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The cholinergic anti-inflammatory pathway regulates the host response during septic peritonitis.
J Infect Dis. 2005 Jun 15; 191(12):2138-48.JI

Abstract

BACKGROUND

The nervous system, through the vagus nerve, can down-regulate inflammation in vivo by decreasing the release of tumor necrosis factor- alpha by endotoxin-stimulated macrophages. This anti-inflammatory effect is mediated by an interaction between acetylcholine, the principal neurotransmitter of the vagus nerve, and cholinergic nicotinic acetylcholine receptors on macrophages.

METHODS

We determined the role of this "cholinergic anti-inflammatory pathway" during septic peritonitis induced in mice by intraperitoneal injection of live Escherichia coli. Septic peritonitis was preceded by inhibition of the cholinergic anti-inflammatory pathway by unilateral cervical vagotomy, by stimulation of this pathway by pretreatment of mice with nicotine, or by a combination of both interventions.

RESULTS

Initial cytokine release during septic peritonitis was enhanced after previous vagotomy and was decreased after nicotine pretreatment, independently of the integrity of the vagus nerve. Further study established that vagotomy before septic peritonitis resulted in an enhanced influx of neutrophils and a marked increase in proinflammatory cytokine levels and liver damage. Conversely, nicotine pretreatment strongly decreased cell influx, proinflammatory cytokine levels, and liver damage, whereas bacterial clearance and survival were impaired.

DISCUSSION

These data provide the first evidence, to our knowledge, of an important role of the vagus nerve in regulating the innate immune response to a severe bacterial infection.

Authors+Show Affiliations

Laboratory of Experimental Internal Medicine and Department of Gastroenterology, Academic Medical Center, University of Amsterdam, Amsterdam, The Netherlands. d.j.vanwesterloo@amc.uva.nlNo affiliation info availableNo affiliation info availableNo affiliation info availableNo affiliation info availableNo affiliation info availableNo affiliation info availableNo affiliation info available

Pub Type(s)

Journal Article
Research Support, Non-U.S. Gov't

Language

eng

PubMed ID

15898001

Citation

van Westerloo, David J., et al. "The Cholinergic Anti-inflammatory Pathway Regulates the Host Response During Septic Peritonitis." The Journal of Infectious Diseases, vol. 191, no. 12, 2005, pp. 2138-48.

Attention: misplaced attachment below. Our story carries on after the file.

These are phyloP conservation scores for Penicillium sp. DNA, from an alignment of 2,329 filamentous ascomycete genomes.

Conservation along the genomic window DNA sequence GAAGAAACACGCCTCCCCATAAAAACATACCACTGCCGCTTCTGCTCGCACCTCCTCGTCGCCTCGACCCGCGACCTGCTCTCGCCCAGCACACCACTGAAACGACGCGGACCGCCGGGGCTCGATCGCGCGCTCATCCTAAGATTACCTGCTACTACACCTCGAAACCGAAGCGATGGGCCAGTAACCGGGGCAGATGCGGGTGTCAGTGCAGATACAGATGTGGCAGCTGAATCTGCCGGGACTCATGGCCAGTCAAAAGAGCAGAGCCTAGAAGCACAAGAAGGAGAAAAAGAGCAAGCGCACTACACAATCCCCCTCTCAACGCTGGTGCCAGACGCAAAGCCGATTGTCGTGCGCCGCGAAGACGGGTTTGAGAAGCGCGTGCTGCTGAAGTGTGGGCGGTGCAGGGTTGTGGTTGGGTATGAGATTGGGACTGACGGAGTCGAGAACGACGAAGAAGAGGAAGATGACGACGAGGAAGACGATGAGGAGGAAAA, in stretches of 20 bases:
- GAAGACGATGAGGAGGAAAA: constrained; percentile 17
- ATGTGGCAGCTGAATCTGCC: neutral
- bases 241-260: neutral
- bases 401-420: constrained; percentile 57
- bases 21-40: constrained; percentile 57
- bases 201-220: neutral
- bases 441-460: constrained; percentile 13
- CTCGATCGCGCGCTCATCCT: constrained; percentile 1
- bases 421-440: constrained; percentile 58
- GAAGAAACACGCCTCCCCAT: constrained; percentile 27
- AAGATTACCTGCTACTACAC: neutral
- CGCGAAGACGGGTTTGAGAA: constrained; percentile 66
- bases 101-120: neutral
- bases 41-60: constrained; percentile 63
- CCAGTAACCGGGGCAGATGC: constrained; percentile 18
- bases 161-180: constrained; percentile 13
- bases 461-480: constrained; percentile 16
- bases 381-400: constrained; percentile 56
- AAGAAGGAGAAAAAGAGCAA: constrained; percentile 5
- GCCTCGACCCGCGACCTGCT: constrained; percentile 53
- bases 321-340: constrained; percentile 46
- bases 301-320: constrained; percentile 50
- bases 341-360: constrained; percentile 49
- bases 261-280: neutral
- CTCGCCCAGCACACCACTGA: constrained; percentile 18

van Westerloo DJ, Giebelen IA, Florquin S, et al. The cholinergic anti-inflammatory pathway regulates the host response during septic peritonitis. J Infect Dis. 2005;191(12):2138-48.
van Westerloo, D. J., Giebelen, I. A., Florquin, S., Daalhuisen, J., Bruno, M. J., de Vos, A. F., Tracey, K. J., & van der Poll, T. (2005). The cholinergic anti-inflammatory pathway regulates the host response during septic peritonitis. The Journal of Infectious Diseases, 191(12), 2138-48.
van Westerloo DJ, et al. The Cholinergic Anti-inflammatory Pathway Regulates the Host Response During Septic Peritonitis. J Infect Dis. 2005 Jun 15;191(12):2138-48. PubMed PMID: 15898001.
* Article titles in AMA citation format should be in sentence-case
TY - JOUR T1 - The cholinergic anti-inflammatory pathway regulates the host response during septic peritonitis. AU - van Westerloo,David J, AU - Giebelen,Ilona A J, AU - Florquin,Sandrine, AU - Daalhuisen,Joost, AU - Bruno,Marco J, AU - de Vos,Alex F, AU - Tracey,Kevin J, AU - van der Poll,Tom, Y1 - 2005/05/10/ PY - 2004/10/05/received PY - 2005/01/15/accepted PY - 2005/5/18/pubmed PY - 2005/7/29/medline PY - 2005/5/18/entrez SP - 2138 EP - 48 JF - The Journal of infectious diseases JO - J Infect Dis VL - 191 IS - 12 N2 - BACKGROUND: The nervous system, through the vagus nerve, can down-regulate inflammation in vivo by decreasing the release of tumor necrosis factor- alpha by endotoxin-stimulated macrophages. This anti-inflammatory effect is mediated by an interaction between acetylcholine, the principal neurotransmitter of the vagus nerve, and cholinergic nicotinic acetylcholine receptors on macrophages. METHODS: We determined the role of this "cholinergic anti-inflammatory pathway" during septic peritonitis induced in mice by intraperitoneal injection of live Escherichia coli. Septic peritonitis was preceded by inhibition of the cholinergic anti-inflammatory pathway by unilateral cervical vagotomy, by stimulation of this pathway by pretreatment of mice with nicotine, or by a combination of both interventions. RESULTS: Initial cytokine release during septic peritonitis was enhanced after previous vagotomy and was decreased after nicotine pretreatment, independently of the integrity of the vagus nerve. Further study established that vagotomy before septic peritonitis resulted in an enhanced influx of neutrophils and a marked increase in proinflammatory cytokine levels and liver damage. Conversely, nicotine pretreatment strongly decreased cell influx, proinflammatory cytokine levels, and liver damage, whereas bacterial clearance and survival were impaired. DISCUSSION: These data provide the first evidence, to our knowledge, of an important role of the vagus nerve in regulating the innate immune response to a severe bacterial infection. SN - 0022-1899 UR - https://www.unboundmedicine.com/medline/citation/15898001/The_cholinergic_anti_inflammatory_pathway_regulates_the_host_response_during_septic_peritonitis_ L2 - https://academic.oup.com/jid/article-lookup/doi/10.1086/430323 DB - PRIME DP - Unbound Medicine ER -